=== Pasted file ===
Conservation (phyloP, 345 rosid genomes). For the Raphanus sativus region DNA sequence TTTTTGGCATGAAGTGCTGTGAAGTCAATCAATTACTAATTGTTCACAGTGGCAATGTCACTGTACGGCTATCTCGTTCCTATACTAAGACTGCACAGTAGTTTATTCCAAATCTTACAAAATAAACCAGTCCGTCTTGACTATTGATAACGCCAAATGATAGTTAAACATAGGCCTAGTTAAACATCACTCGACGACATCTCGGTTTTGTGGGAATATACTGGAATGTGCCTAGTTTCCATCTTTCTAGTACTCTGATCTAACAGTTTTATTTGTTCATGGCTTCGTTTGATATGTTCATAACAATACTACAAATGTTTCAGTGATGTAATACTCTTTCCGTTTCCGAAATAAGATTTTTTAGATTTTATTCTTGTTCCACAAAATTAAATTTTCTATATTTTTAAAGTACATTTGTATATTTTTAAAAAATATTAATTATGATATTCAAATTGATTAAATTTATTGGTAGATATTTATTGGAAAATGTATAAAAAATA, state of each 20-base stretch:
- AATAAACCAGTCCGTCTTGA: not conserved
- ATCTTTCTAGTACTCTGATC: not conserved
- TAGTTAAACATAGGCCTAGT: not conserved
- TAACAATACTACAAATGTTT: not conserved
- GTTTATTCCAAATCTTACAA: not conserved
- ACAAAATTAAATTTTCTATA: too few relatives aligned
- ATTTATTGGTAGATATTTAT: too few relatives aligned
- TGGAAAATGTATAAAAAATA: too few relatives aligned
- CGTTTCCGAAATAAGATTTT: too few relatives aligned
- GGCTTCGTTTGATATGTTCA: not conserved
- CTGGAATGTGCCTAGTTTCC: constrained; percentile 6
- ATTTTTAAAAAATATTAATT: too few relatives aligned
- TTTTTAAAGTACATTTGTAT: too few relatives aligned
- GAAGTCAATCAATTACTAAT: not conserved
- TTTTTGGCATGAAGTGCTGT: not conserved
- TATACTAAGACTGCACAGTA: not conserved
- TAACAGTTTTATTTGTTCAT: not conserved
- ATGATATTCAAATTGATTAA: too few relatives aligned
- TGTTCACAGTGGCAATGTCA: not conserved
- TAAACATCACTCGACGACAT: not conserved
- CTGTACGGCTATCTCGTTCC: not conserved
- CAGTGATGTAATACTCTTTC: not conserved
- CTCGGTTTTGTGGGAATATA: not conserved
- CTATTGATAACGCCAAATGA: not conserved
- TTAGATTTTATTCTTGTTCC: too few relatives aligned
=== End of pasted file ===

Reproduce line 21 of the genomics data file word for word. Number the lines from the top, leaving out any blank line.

- TAAACATCACTCGACGACAT: not conserved